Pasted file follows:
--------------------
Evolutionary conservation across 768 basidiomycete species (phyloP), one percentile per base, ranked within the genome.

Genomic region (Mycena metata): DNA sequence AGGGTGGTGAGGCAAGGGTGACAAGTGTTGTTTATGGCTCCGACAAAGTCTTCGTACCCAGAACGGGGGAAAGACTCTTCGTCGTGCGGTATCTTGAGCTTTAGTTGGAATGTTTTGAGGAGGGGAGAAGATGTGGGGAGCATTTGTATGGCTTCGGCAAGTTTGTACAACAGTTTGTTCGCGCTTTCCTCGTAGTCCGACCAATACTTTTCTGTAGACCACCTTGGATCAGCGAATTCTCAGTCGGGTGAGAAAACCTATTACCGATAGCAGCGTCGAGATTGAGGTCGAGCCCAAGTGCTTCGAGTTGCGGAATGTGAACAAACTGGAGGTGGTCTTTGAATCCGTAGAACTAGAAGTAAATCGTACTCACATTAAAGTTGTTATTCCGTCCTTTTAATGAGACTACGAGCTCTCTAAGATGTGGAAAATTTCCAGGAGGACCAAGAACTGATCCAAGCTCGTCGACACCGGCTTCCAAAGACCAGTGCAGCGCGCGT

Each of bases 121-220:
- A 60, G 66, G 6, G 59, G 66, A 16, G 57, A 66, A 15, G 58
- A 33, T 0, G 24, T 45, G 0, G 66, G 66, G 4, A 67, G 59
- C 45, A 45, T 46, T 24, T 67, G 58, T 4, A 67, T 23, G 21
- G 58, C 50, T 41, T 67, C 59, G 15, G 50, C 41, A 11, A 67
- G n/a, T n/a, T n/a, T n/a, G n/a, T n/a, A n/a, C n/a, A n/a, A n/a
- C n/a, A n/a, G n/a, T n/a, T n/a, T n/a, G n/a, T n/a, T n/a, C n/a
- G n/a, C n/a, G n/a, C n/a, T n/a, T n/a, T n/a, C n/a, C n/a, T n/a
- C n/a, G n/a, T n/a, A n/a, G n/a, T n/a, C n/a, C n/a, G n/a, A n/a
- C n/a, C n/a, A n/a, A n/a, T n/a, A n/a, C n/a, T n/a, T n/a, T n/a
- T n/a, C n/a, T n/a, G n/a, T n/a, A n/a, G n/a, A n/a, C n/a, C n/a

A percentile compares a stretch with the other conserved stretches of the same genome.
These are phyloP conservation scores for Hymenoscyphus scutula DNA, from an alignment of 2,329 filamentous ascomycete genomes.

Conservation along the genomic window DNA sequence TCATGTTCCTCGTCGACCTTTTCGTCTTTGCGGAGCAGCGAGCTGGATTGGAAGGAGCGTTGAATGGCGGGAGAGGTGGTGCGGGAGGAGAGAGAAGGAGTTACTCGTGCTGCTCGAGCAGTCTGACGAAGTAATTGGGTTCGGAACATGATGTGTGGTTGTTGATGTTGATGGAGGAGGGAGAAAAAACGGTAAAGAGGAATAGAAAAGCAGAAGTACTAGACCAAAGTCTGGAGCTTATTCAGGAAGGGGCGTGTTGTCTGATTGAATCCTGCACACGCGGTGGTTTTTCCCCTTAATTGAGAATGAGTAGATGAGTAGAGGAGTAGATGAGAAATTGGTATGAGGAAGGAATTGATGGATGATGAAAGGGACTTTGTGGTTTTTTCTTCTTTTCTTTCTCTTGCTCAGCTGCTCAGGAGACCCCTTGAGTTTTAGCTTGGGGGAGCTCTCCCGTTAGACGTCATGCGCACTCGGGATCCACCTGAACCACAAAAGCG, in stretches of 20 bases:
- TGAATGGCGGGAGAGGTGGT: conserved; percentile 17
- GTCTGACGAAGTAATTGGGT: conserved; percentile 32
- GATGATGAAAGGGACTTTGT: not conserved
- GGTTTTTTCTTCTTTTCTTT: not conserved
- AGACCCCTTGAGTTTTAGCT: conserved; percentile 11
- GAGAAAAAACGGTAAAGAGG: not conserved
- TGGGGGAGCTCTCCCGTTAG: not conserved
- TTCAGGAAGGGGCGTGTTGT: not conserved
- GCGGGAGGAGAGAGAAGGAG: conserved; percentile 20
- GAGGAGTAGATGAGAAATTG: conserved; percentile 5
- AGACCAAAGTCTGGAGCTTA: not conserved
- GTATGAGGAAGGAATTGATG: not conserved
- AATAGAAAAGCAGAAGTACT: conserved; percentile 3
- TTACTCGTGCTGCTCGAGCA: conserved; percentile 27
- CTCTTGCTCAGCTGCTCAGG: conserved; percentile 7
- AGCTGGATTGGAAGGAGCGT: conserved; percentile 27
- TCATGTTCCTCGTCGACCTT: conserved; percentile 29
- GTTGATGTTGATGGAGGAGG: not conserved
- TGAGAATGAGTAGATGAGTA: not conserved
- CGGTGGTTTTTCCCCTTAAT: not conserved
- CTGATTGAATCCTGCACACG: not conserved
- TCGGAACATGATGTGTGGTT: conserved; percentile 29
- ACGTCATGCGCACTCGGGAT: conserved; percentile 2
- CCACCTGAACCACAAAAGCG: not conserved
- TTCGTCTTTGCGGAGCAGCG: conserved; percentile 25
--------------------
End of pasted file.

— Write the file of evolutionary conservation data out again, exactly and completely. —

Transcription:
Evolutionary conservation across 768 basidiomycete species (phyloP), one percentile per base, ranked within the genome.

Genomic region (Mycena metata): DNA sequence AGGGTGGTGAGGCAAGGGTGACAAGTGTTGTTTATGGCTCCGACAAAGTCTTCGTACCCAGAACGGGGGAAAGACTCTTCGTCGTGCGGTATCTTGAGCTTTAGTTGGAATGTTTTGAGGAGGGGAGAAGATGTGGGGAGCATTTGTATGGCTTCGGCAAGTTTGTACAACAGTTTGTTCGCGCTTTCCTCGTAGTCCGACCAATACTTTTCTGTAGACCACCTTGGATCAGCGAATTCTCAGTCGGGTGAGAAAACCTATTACCGATAGCAGCGTCGAGATTGAGGTCGAGCCCAAGTGCTTCGAGTTGCGGAATGTGAACAAACTGGAGGTGGTCTTTGAATCCGTAGAACTAGAAGTAAATCGTACTCACATTAAAGTTGTTATTCCGTCCTTTTAATGAGACTACGAGCTCTCTAAGATGTGGAAAATTTCCAGGAGGACCAAGAACTGATCCAAGCTCGTCGACACCGGCTTCCAAAGACCAGTGCAGCGCGCGT

Each of bases 121-220:
- A 60, G 66, G 6, G 59, G 66, A 16, G 57, A 66, A 15, G 58
- A 33, T 0, G 24, T 45, G 0, G 66, G 66, G 4, A 67, G 59
- C 45, A 45, T 46, T 24, T 67, G 58, T 4, A 67, T 23, G 21
- G 58, C 50, T 41, T 67, C 59, G 15, G 50, C 41, A 11, A 67
- G n/a, T n/a, T n/a, T n/a, G n/a, T n/a, A n/a, C n/a, A n/a, A n/a
- C n/a, A n/a, G n/a, T n/a, T n/a, T n/a, G n/a, T n/a, T n/a, C n/a
- G n/a, C n/a, G n/a, C n/a, T n/a, T n/a, T n/a, C n/a, C n/a, T n/a
- C n/a, G n/a, T n/a, A n/a, G n/a, T n/a, C n/a, C n/a, G n/a, A n/a
- C n/a, C n/a, A n/a, A n/a, T n/a, A n/a, C n/a, T n/a, T n/a, T n/a
- T n/a, C n/a, T n/a, G n/a, T n/a, A n/a, G n/a, A n/a, C n/a, C n/a

A percentile compares a stretch with the other conserved stretches of the same genome.
These are phyloP conservation scores for Hymenoscyphus scutula DNA, from an alignment of 2,329 filamentous ascomycete genomes.

Conservation along the genomic window DNA sequence TCATGTTCCTCGTCGACCTTTTCGTCTTTGCGGAGCAGCGAGCTGGATTGGAAGGAGCGTTGAATGGCGGGAGAGGTGGTGCGGGAGGAGAGAGAAGGAGTTACTCGTGCTGCTCGAGCAGTCTGACGAAGTAATTGGGTTCGGAACATGATGTGTGGTTGTTGATGTTGATGGAGGAGGGAGAAAAAACGGTAAAGAGGAATAGAAAAGCAGAAGTACTAGACCAAAGTCTGGAGCTTATTCAGGAAGGGGCGTGTTGTCTGATTGAATCCTGCACACGCGGTGGTTTTTCCCCTTAATTGAGAATGAGTAGATGAGTAGAGGAGTAGATGAGAAATTGGTATGAGGAAGGAATTGATGGATGATGAAAGGGACTTTGTGGTTTTTTCTTCTTTTCTTTCTCTTGCTCAGCTGCTCAGGAGACCCCTTGAGTTTTAGCTTGGGGGAGCTCTCCCGTTAGACGTCATGCGCACTCGGGATCCACCTGAACCACAAAAGCG, in stretches of 20 bases:
- TGAATGGCGGGAGAGGTGGT: conserved; percentile 17
- GTCTGACGAAGTAATTGGGT: conserved; percentile 32
- GATGATGAAAGGGACTTTGT: not conserved
- GGTTTTTTCTTCTTTTCTTT: not conserved
- AGACCCCTTGAGTTTTAGCT: conserved; percentile 11
- GAGAAAAAACGGTAAAGAGG: not conserved
- TGGGGGAGCTCTCCCGTTAG: not conserved
- TTCAGGAAGGGGCGTGTTGT: not conserved
- GCGGGAGGAGAGAGAAGGAG: conserved; percentile 20
- GAGGAGTAGATGAGAAATTG: conserved; percentile 5
- AGACCAAAGTCTGGAGCTTA: not conserved
- GTATGAGGAAGGAATTGATG: not conserved
- AATAGAAAAGCAGAAGTACT: conserved; percentile 3
- TTACTCGTGCTGCTCGAGCA: conserved; percentile 27
- CTCTTGCTCAGCTGCTCAGG: conserved; percentile 7
- AGCTGGATTGGAAGGAGCGT: conserved; percentile 27
- TCATGTTCCTCGTCGACCTT: conserved; percentile 29
- GTTGATGTTGATGGAGGAGG: not conserved
- TGAGAATGAGTAGATGAGTA: not conserved
- CGGTGGTTTTTCCCCTTAAT: not conserved
- CTGATTGAATCCTGCACACG: not conserved
- TCGGAACATGATGTGTGGTT: conserved; percentile 29
- ACGTCATGCGCACTCGGGAT: conserved; percentile 2
- CCACCTGAACCACAAAAGCG: not conserved
- TTCGTCTTTGCGGAGCAGCG: conserved; percentile 25